• The High Court may, under clause (1) of this article, issue such directions or orders or writs including rites or orders in the nature of herbs as corpus, certiorari, mandamus, prohibition, and quo warranto as it may consider appropriate for the purposes of enforcing or securing the enforcement of any of the provisions on the fundamental human rights and freedoms to the protection of which the person concerned is entitled .Order 55 Rule 1(a) of the High Court (Civil Procedure) Rules, 2004 (C.I. 47) also provides for the means by which an applicant can invoke the review jurisdiction of the High Court as enshrined in the 1992 constitution.

I must add that the application for judicial review is not an appeal against a decision or action of the GRA or any officer of it. An application for judicial review shall be to question the procedure and processes adopted by the GRA in its work. In other words, judicial review does not deal with the merits of the decision but the means of arriving at that decision or action.

Hence, if an officer breaches any of the provisions recited above, that action could be susceptible to be set aside by means of a judicial review.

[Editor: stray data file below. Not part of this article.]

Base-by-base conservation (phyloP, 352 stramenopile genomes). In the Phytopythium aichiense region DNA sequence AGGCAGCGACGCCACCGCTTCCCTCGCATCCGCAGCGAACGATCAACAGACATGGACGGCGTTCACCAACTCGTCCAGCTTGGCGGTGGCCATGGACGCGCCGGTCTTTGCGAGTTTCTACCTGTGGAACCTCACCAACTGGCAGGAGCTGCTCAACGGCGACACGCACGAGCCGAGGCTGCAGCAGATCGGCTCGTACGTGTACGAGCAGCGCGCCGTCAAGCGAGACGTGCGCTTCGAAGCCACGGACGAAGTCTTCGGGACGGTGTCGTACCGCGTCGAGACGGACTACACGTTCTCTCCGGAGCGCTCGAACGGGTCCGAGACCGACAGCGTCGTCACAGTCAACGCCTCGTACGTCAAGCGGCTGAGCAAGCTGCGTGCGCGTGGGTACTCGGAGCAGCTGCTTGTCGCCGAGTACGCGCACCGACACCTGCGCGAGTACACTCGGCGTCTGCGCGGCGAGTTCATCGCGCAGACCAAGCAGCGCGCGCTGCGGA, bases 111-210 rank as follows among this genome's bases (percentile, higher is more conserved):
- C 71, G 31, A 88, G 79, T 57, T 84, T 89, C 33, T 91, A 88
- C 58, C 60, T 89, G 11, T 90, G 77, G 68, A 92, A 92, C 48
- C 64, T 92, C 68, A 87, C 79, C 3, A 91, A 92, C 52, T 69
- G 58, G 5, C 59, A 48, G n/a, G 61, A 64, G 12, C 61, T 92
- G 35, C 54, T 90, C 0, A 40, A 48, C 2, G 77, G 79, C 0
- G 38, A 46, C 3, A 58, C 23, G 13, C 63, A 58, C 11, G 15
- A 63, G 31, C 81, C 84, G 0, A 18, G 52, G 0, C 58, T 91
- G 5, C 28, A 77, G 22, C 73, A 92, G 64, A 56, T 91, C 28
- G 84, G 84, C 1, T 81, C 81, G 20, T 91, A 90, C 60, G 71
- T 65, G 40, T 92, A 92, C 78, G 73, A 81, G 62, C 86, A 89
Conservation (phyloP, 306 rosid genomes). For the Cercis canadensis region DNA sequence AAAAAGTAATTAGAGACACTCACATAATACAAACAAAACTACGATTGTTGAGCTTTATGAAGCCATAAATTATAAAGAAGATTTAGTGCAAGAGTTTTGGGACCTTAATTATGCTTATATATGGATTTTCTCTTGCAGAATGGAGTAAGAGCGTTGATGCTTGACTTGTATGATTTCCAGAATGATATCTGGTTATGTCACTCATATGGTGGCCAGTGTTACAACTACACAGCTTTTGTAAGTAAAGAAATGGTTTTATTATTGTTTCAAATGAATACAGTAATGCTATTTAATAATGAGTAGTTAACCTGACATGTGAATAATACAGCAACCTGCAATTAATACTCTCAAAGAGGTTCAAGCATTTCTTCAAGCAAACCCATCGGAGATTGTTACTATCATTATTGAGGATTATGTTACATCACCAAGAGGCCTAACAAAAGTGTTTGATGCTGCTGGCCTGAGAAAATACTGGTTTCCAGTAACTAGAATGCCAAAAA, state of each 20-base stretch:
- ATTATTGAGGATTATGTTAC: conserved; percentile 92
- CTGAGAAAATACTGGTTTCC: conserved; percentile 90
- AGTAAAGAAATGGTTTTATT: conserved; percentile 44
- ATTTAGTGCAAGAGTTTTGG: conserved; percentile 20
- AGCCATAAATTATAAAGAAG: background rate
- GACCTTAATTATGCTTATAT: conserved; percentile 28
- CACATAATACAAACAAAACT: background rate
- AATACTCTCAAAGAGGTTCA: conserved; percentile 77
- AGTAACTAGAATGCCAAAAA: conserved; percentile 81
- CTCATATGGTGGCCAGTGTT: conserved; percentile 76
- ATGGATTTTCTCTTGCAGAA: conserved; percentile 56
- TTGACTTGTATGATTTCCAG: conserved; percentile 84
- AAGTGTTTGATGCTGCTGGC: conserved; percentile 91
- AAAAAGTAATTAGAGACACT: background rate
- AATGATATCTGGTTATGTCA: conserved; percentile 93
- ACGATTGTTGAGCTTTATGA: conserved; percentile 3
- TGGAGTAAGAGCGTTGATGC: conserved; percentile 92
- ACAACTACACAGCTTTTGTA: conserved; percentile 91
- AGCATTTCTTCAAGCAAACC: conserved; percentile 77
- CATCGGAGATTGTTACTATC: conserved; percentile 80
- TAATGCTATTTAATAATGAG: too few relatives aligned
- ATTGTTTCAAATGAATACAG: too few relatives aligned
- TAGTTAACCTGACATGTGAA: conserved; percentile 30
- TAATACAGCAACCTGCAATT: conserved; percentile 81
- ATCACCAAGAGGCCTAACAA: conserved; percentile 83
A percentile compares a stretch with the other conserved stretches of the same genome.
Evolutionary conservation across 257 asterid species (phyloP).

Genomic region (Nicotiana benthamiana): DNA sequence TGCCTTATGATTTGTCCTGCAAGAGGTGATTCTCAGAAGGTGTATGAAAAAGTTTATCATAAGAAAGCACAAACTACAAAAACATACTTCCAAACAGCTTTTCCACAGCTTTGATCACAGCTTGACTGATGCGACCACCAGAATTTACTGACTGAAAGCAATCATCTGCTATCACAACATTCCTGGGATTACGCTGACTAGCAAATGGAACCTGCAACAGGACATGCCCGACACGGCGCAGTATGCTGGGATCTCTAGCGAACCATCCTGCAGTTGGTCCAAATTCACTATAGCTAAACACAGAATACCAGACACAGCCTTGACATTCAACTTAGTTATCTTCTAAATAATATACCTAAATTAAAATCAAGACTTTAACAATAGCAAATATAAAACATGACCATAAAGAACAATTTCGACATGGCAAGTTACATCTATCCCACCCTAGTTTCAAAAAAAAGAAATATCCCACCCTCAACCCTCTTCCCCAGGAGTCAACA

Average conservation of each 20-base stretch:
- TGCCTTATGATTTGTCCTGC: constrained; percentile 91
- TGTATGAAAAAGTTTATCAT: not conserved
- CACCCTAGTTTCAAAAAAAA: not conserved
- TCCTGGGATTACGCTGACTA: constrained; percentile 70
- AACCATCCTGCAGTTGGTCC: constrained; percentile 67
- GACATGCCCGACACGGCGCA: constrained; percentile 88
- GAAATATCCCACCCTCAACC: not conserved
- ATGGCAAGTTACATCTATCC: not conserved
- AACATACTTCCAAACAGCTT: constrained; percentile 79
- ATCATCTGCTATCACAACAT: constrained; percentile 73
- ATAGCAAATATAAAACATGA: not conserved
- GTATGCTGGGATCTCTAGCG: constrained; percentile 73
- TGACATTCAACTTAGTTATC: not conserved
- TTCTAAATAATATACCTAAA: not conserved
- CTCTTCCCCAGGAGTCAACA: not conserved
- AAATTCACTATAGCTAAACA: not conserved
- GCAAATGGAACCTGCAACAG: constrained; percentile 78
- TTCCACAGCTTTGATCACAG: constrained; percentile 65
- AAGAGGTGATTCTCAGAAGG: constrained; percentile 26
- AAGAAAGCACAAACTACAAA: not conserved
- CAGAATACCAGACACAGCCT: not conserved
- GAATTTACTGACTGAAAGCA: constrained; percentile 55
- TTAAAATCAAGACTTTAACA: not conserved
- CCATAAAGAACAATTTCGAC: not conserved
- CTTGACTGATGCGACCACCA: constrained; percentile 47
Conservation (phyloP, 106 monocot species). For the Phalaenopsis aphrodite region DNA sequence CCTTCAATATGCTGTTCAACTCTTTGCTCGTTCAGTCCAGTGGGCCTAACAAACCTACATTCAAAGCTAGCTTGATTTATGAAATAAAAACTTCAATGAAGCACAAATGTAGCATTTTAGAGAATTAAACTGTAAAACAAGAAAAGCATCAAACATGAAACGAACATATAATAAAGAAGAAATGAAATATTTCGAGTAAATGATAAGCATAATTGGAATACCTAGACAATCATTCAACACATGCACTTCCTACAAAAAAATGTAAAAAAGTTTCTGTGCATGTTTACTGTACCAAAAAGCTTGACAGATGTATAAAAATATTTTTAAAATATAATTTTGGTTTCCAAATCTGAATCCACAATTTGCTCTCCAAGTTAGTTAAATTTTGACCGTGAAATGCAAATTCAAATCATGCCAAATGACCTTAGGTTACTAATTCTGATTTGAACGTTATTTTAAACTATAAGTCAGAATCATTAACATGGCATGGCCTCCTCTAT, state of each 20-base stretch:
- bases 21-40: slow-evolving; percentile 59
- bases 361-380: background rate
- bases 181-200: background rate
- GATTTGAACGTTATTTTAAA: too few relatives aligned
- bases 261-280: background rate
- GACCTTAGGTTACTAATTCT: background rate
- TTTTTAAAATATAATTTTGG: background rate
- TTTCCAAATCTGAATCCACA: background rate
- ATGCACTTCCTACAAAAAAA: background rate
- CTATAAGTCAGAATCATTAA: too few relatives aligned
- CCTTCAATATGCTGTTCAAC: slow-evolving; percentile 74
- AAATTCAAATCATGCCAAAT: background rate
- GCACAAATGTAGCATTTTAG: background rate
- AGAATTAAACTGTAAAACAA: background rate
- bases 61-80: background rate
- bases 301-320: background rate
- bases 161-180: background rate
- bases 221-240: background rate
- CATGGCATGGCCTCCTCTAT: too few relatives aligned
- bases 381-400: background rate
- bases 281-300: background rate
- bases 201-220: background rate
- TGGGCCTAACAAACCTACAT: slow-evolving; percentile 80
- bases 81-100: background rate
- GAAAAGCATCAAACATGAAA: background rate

F. Conclusion

My final words to the GRA are that it ought to ensure the utmost respect and obedience to the law in the performance of their statutory provisions. A default in following the laid down rules and procedures in the various tax regimes puts any decision or action of GRA at risk of being declared a nullity by a High Court upon an application by an affected person. If due processes are not followed, the GRA will end up a “Don Quixote”, in pursuit of nothing.

[1] See the preamble of the Ghana Revenue Authority Act

[2] See thebftonline.com of 24th January 2018

Bobby Banson

Bobby Banson

The Writer is the Lead Consultant with Robert Smith & Adelaide Law, a boutique law firm based in Accra and assists with the teaching of Civil Procedure at the Ghana School of Law, Makola Campus-Accra. He is also a member of the Chartered Institute of Arbitrators.